Repeal the 17th Amendment. We must henceforth elect to Congress only those who are committed to repealing the 17th Amendment. This is the only way The States can regain control of the Senate.

    Return to the 12th Amendment. We must dismantle the present unconstitutional and corrupt system and return to the method of electing the President and Vice President established in our Constitution. State Legislators could restore to their States right now the power to control the President! All States have to do is obey the 12th Amendment!  Also, specially chosen Electors are far more likely to choose good Presidents than the ignorant masses which fill our major cities.

    Even in its present perverted form, the “Electoral College” serves two important purposes: (1) It balances the influence of the heavily populated urban areas with the more sparsely populated rural areas; and (2) gives the smaller States a voice in the election of President.

    As a People, we need to STOP being so eager to amend a Constitution we have never read and don’t understand.

    1 For an illustration of how voting under the 12th Amendment is to be conducted, see THIS under the subheading, “The 12th Amendment Establishes Procedures For Voting By Electors.”

    • admin

      I originally posted “The Myth of 10” back in 2003 and if you have read it, you know why I re-posted it. Back in 2003 I received an excellent response that I am posting in this reply.

      From Suzanne
      Reflections on the Myth of 10

      I went to dinner with some friends the other night. In the course of conversation, one friend mentioned that he and his wife had just bought a home off a secluded street in South Escondido, CA. We’re all relatively new to this area, however, a long-time resident mentioned that adjacent to the new house is one of the Superfund clean up sites, that hasn’t yet been cleaned up.

      This sparked a debate as to what information should be made available to a new homebuyer but as I interjected, who decides what information is critical to all citizens? Is this really a toxic waste dump and will living in close proximity really mean anything in the long run?

      I couldn’t help myself. Having just read The Myth of 10-6 as a Definition of Acceptable Risk, by Kathryn A. Kelly, Dr. PHD. and Nanette C. Cardon, W,M.L.I.S. written back in September, 1994, I launched into a debate about Superfund and how the government bases toxic waste contamination on a loosely defined value of one-in-a-million chance of getting cancer in any said lifetime.

      The funny thing was, no one was really concerned about the toxic waste itself, but they were fascinated with the 10-6 meaning one-in-a-million (0.000001). Even our soon-to-be-college graduate needed some help in understanding what this really meant.

      According to Kelly & Cardon, there is no sound scientific, social, economic, or other basis for the selection of 10-6 as a cleanup goal for hazardous waste sites. Remarkably, the criterion, which has cost society billions of dollars, has never received widespread debate or even thorough regulatory or scientific review. It is an arbitrary level proposed 30 years ago for completely different regulations (animal drug residues), the circumstances of which do not apply to hazardous waste site regulation.

      Kelly and Cardon did extensive research into the origins of one-in-a-million being the criteria for no risk. What was concluded was that it’s kind of like entering a raffle where there is a one-in-a-million chance of winning; you know you won’t. It’s a paraphrase for “it aint’ ever gonna happen.” “Don’t hold your breath” and “….’til the cows come home.” People use it as a euphemism. Not a real thing. But why did the FDA select this measure to determine at what level risk is acceptable, and at what level it’s not. How much mercury can be found in fish to be safe to eat? How many toxins keep a site too hazardous to build on?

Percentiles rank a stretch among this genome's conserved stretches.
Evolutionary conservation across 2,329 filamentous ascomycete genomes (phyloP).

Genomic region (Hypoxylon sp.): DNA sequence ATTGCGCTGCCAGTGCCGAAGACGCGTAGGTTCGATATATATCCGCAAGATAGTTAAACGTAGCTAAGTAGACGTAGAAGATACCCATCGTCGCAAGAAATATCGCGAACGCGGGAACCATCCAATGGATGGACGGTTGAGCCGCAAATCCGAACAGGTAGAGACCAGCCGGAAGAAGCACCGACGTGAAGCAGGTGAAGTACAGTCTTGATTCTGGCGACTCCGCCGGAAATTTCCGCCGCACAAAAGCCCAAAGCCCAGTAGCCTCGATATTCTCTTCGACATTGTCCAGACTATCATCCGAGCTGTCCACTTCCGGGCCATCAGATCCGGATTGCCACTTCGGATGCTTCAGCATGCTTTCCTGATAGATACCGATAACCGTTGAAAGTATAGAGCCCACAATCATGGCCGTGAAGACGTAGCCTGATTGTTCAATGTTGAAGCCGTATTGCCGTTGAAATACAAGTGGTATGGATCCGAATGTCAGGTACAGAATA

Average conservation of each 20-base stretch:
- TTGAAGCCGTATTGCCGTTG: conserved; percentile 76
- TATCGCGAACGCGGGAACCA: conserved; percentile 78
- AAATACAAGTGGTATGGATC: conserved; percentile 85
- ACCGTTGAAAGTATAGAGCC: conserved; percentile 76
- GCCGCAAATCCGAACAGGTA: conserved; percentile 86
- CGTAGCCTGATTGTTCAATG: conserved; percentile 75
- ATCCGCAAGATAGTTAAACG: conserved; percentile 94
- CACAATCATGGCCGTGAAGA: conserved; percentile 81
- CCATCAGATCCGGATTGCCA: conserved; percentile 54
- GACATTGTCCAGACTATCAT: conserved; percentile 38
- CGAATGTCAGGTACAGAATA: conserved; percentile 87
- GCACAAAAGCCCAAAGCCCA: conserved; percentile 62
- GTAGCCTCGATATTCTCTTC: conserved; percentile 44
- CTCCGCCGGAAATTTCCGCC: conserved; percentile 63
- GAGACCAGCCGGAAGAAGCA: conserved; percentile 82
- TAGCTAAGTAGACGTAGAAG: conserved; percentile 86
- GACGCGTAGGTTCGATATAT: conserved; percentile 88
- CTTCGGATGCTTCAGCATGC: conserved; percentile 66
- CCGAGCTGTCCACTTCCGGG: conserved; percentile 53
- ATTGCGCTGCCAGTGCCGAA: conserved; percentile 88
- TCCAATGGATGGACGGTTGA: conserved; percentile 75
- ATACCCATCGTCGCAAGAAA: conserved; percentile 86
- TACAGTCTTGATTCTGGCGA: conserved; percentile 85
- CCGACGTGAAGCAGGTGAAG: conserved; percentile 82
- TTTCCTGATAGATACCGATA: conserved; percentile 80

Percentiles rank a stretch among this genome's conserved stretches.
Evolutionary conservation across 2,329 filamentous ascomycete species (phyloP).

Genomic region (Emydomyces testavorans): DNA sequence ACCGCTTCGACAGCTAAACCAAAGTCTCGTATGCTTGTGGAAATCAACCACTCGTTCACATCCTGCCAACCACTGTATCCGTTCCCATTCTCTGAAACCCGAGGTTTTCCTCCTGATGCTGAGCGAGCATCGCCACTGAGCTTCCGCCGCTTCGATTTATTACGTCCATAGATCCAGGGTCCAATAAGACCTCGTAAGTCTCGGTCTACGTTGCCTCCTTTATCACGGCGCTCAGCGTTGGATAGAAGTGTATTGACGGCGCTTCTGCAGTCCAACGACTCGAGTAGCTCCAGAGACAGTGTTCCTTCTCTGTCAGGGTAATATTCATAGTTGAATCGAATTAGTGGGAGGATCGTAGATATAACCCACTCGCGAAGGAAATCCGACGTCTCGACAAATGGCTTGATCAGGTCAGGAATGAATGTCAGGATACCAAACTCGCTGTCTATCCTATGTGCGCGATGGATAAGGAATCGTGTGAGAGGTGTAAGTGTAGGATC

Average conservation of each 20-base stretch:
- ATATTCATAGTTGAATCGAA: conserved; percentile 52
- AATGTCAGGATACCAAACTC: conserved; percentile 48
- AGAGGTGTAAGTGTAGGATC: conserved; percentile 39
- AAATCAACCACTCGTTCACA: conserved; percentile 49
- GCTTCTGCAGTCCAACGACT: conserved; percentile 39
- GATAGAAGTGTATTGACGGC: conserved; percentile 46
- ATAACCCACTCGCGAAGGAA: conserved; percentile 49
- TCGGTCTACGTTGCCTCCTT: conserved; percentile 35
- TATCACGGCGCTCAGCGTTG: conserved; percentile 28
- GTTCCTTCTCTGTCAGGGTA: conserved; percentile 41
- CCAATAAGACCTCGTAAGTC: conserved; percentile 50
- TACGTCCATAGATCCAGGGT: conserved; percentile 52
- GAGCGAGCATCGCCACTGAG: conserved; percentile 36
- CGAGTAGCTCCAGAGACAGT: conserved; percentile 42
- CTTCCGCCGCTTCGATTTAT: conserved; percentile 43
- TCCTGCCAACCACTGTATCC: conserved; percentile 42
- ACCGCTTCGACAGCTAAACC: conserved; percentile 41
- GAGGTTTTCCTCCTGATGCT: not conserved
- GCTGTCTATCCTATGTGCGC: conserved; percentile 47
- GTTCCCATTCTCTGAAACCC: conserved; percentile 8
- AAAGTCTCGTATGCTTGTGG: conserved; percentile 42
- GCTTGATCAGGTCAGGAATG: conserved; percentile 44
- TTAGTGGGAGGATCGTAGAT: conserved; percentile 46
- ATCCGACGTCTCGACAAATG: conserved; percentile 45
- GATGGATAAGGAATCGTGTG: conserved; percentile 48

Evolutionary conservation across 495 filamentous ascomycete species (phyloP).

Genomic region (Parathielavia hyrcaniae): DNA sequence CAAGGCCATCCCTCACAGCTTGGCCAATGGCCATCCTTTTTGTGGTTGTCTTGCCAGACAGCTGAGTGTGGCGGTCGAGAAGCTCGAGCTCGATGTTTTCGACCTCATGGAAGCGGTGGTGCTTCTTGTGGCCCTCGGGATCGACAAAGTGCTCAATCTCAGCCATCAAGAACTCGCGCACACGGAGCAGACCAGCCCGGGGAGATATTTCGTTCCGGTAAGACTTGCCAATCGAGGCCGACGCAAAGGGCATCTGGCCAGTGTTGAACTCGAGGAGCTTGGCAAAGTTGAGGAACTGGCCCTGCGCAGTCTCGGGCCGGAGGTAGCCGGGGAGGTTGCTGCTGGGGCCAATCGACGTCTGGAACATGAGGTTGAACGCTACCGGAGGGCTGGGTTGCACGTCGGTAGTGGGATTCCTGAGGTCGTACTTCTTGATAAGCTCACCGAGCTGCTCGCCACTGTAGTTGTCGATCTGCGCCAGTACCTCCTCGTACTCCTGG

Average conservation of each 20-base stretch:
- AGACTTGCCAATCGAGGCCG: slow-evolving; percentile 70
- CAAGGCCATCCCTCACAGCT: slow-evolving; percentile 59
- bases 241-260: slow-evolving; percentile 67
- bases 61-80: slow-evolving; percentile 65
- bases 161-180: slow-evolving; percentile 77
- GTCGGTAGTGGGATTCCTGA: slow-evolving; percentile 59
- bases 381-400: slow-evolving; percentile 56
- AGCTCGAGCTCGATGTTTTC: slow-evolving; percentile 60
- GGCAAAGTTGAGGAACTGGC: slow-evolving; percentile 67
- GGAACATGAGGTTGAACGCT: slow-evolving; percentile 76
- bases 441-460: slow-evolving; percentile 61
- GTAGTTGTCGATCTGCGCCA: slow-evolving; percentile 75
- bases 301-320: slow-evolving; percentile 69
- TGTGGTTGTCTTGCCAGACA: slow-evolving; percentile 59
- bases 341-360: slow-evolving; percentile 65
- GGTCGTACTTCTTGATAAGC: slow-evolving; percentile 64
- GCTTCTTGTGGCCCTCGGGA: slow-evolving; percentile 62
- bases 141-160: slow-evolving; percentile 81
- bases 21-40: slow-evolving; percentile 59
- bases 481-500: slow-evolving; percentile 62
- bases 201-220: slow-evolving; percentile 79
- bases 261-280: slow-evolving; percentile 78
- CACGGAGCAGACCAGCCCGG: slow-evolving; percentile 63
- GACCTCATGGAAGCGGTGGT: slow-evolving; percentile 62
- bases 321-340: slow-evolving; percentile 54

Kelly and Caron offer an observation of where the actual 10-6 came from, but more important, what they realized is that at either 10-6, or 10-4 which is 100 times more strict, it doesn’t really matter. What matters is people’s “perception” of risk. So when it comes to toxic waste in a neighborhood one might say that one-in-a-million is just too high and the risk must be reduced to zero, even if that means spending a million dollars. That may be fine in an affluent community, where homes themselves are reaching that level, but what about in poorer communities that can’t afford the cleanup? The U.S. has hundreds of Superfund sites and at a million dollars a pop, it would cost upwards of a trillion dollars to clean them all up. It’s just not feasible.

      So the question remains. What is acceptable risk? Who decides? As Kelly & Cardon point out, back in 1977 the FDA instituted the arbitrary number of 10-6 as a screening level of “essentially zero.” This became the level below which, no further regulatory consideration would be given regarding the safety levels of carcinogens. However, their research also pointed out that this acceptability of a risk is really a judgment call made by those exposed to the hazard. It’s not a scientifically derived value or a value made by “experts” on the outside. So in the case of toxic waste sites, the hazard has never really been quantified. It varies with each site and as mentioned before, by the amount of affluence and influence of the community.

      The interesting thing is that the value given to hazardous waste is much greater than those given to emissions, pesticide residue and other hazards, even though these other hazards may pose greater risk. In fact, the Agency for Toxic Substances and Disease Registry has reported that only 11.5 percent of all Superfund sites pose an actual or current risk to human health or the environment. And the EPA Science Advisory Board ranks hazardous waste near the bottom of its list of actual risks, but near the top of the agencies priorities.

      It’s not what’s true; it’s what people perceive to be true. And our government officials are more concerned with keeping their constituents happy than educating the public and focusing on aspects of our world that are truly more important.

      So next time you hear about a toxic waste site, high mercury levels or any other perceived hazard, get the facts. Don’t rely on emotions of uneducated people. This is your money that is going to be wasted on unfounded scare tactics.